• The gym: I used to go to the gym a LOT.  When I first moved back to South Dakota, I didn’t know anyone besides my coworkers, so I had a lot of free time on my hands.  Meal prepping, being away from the college environment of partying a few times every week, and going to the gym as a hobby were critical to my success of losing 65 pounds in about a year and a half.  I was a member at the YMCA where I took advantage of their walking track, treadmills/ellipticals/bikes, weight room, and occasionally the indoor pool.  I also regularly attended their weekly Zumba class, which was free to members.  As I inched closer to my goal weight, I think I became overly confident that I had the ability to continue to lose weight without the assistance of any special programs or support (I was a Weight Watchers member at the time).  Slowly, this caught up to me and I ended up regaining about half of what I had lost.  My gym attendance plummeted.  While I miss that version of me, where I prioritized going to the gym and taking advantage of any opportunity to be healthier, I also needed to be realistic and recognize that this was another item that wasn’t important enough to me to warrant spending $300/year on.  I know $300/year (after the student discount I qualified for at the time) for a gym membership is a drop in the bucket compared to what some people pay, $300 for access to a facility I am not using is wasteful.  Through my work, I have access to the gym at the law enforcement training building, so when I am feeling motivated, I can use that facility for free.  I hope to someday get back to my previous levels of health and physical fitness but in the meantime, the free gym will work just fine.
  • Iced coffee addiction: I don’t drink hot coffee and am rather picky about my iced coffee, so I rarely order it from a coffee shop (I use a light roast, a tablespoon of half and half or heavy cream, one packet of Truvia, and about half a cup of chocolate protein shake – tastes like chocolate milk and is a nice morning pick-me-up).  Previously, I would buy the 48 oz. Starbucks unsweetened blonde roast refrigerated bottles, which are about $5 at Walmart.  These bottles would last me maybe 3 or 4 days, so I was spending at least $25 a month just on the coffee itself, plus the cost of the cream, sweetener, and protein shakes.  I decided to invest $15 in a Primula cold brew coffee maker from Macy’s (it was on sale plus I had an extra discount code), and it has been a game changer!  It is so easy to make my own cold brew at home, so now I am spending only $8 on a bag of Starbucks Veranda Blend ground coffee every two months!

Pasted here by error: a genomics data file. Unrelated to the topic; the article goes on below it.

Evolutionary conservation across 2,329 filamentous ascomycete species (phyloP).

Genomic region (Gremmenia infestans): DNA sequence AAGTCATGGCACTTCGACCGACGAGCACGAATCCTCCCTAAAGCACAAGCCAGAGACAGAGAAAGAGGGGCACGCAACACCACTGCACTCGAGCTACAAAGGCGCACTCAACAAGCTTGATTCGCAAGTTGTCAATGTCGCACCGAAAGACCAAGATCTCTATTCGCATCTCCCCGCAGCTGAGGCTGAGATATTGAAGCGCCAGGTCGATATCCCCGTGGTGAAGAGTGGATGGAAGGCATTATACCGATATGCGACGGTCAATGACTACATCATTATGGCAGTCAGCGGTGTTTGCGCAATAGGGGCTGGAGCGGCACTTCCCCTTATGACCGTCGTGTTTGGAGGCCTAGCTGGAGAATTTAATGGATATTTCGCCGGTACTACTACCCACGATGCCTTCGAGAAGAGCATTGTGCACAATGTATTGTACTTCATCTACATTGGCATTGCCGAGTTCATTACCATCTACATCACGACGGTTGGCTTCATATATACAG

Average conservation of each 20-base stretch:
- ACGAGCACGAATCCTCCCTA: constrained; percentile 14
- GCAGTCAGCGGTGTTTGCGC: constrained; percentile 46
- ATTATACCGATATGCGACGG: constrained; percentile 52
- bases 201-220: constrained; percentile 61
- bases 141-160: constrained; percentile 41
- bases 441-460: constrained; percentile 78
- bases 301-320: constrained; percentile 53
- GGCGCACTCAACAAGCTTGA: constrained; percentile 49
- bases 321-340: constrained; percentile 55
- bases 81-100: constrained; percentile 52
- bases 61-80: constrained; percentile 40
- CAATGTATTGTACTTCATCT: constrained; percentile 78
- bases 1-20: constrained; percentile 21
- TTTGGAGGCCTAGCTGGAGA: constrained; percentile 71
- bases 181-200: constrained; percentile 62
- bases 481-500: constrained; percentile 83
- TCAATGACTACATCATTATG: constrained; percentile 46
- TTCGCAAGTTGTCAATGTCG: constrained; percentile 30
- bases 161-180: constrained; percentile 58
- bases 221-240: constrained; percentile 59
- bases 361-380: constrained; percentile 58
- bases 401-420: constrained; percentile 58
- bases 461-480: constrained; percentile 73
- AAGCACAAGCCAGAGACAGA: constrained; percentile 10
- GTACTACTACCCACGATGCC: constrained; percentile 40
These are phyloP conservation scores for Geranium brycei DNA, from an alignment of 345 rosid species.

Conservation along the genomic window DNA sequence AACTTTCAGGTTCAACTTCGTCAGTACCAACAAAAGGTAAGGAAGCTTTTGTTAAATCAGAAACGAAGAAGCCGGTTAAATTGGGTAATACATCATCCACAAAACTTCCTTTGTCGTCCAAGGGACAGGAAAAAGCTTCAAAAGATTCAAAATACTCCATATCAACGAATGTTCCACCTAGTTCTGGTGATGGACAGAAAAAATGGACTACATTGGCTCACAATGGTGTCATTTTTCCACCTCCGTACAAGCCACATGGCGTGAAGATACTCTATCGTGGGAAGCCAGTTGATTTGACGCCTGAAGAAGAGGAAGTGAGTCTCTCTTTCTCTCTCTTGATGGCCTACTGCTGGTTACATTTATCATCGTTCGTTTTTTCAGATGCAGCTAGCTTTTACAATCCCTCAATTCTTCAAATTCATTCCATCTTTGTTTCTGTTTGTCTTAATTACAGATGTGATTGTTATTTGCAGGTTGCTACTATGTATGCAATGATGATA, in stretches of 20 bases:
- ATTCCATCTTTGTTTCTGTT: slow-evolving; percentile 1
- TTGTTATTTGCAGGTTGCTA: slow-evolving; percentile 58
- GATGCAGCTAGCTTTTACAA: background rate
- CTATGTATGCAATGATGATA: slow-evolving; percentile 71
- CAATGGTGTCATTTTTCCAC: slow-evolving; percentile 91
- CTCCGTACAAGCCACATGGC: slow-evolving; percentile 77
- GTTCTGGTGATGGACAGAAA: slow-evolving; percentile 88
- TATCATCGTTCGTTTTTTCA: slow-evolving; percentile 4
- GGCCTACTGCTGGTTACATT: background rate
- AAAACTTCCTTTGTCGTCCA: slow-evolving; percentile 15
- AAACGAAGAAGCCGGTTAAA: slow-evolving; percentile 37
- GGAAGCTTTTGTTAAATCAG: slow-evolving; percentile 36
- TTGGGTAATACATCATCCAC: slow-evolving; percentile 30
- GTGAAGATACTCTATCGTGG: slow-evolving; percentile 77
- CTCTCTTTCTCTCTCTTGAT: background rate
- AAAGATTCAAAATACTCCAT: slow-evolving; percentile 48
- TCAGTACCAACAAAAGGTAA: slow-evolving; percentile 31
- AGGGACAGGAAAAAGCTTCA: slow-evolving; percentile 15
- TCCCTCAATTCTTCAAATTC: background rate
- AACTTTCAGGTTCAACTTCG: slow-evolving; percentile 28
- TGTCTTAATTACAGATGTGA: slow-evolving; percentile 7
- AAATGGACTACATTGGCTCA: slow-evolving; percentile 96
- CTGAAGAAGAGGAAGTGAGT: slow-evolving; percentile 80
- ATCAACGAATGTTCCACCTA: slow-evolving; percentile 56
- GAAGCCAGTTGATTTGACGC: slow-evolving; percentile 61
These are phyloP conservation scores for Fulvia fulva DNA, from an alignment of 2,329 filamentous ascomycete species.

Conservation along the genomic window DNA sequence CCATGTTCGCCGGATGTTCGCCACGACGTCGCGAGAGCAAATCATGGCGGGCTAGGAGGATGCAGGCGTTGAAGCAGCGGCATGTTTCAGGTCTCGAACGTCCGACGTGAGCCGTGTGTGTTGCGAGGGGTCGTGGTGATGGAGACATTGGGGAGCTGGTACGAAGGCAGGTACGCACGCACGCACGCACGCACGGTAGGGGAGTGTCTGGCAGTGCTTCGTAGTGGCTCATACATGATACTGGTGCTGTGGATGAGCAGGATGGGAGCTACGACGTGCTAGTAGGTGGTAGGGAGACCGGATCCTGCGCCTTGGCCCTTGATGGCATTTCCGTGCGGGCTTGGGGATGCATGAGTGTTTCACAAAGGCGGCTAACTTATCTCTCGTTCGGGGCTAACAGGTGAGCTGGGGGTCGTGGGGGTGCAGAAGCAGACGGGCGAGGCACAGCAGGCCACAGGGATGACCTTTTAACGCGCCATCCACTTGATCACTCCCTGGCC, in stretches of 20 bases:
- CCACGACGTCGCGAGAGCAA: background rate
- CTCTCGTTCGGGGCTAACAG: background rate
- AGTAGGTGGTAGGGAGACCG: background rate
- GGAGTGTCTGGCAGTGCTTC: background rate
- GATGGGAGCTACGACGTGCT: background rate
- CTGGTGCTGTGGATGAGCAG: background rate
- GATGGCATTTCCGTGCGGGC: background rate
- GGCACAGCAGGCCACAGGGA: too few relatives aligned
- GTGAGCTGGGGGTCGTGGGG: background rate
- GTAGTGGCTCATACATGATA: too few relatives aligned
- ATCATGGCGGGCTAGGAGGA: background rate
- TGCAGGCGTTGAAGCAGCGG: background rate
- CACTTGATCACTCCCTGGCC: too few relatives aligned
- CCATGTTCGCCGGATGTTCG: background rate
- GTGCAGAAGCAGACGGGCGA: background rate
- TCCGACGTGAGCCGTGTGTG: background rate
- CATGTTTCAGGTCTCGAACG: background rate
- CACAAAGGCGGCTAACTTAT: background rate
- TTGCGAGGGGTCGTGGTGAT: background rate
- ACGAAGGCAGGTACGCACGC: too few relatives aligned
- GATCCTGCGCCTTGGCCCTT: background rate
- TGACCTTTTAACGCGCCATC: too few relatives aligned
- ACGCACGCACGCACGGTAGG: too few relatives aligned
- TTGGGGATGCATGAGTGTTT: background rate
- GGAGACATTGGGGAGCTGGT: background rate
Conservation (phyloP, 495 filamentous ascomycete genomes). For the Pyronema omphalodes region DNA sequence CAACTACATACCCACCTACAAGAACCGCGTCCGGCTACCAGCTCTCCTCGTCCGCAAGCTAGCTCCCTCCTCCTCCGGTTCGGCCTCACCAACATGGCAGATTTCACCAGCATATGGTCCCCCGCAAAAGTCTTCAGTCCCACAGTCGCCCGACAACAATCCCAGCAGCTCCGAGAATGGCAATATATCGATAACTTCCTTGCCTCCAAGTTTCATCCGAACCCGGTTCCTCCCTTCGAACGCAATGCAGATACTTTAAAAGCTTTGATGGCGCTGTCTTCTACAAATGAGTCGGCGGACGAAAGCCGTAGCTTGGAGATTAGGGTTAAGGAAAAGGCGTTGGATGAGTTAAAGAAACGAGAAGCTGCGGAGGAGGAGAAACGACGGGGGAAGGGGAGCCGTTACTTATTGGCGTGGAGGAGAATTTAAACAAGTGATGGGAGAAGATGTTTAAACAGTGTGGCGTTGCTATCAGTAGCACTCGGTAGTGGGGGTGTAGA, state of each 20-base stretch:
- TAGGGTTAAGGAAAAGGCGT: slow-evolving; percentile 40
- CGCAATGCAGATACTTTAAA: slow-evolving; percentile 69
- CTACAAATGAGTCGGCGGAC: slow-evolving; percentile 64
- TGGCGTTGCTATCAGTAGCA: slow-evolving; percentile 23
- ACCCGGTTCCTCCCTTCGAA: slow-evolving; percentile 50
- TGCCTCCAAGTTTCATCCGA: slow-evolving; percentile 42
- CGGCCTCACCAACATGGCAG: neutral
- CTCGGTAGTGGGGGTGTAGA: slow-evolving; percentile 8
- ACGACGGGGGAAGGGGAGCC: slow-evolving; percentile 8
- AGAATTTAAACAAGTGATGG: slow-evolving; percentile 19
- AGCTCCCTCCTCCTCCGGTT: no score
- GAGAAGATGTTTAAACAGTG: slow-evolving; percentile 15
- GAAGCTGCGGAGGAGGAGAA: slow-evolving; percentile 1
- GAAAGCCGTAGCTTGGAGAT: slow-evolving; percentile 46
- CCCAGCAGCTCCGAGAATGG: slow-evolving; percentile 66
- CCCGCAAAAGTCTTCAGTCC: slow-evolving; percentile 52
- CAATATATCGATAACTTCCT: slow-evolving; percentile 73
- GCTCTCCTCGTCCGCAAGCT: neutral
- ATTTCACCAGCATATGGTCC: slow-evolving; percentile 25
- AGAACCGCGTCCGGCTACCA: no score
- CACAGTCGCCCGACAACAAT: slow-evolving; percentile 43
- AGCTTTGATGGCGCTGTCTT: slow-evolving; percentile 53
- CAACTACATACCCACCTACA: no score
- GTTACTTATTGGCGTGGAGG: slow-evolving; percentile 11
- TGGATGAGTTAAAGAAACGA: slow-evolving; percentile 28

Most of these changes in my life were relatively small dollar amounts, but that’s exactly the point.  These little changes that did not have much of a negative impact on how I felt or on my daily routine really added up when considered together.  Between cutting back on buying drinks when out to eat with friends (saving an estimated $20/month for a total of $240/year), checking out books from the library instead of buying them at the bookstore (saving an estimated $25/month for a total of $300/year), quitting the dart league ($120/month), canceling my unused gym membership (saving $25/month), and making my own cold brew coffee at home (saving $20/month), I am saving a total of roughly $2,520 per year!  Again, every little bit saved helps!  What are some small changes you have implemented or could implement in your life to save a little extra cash?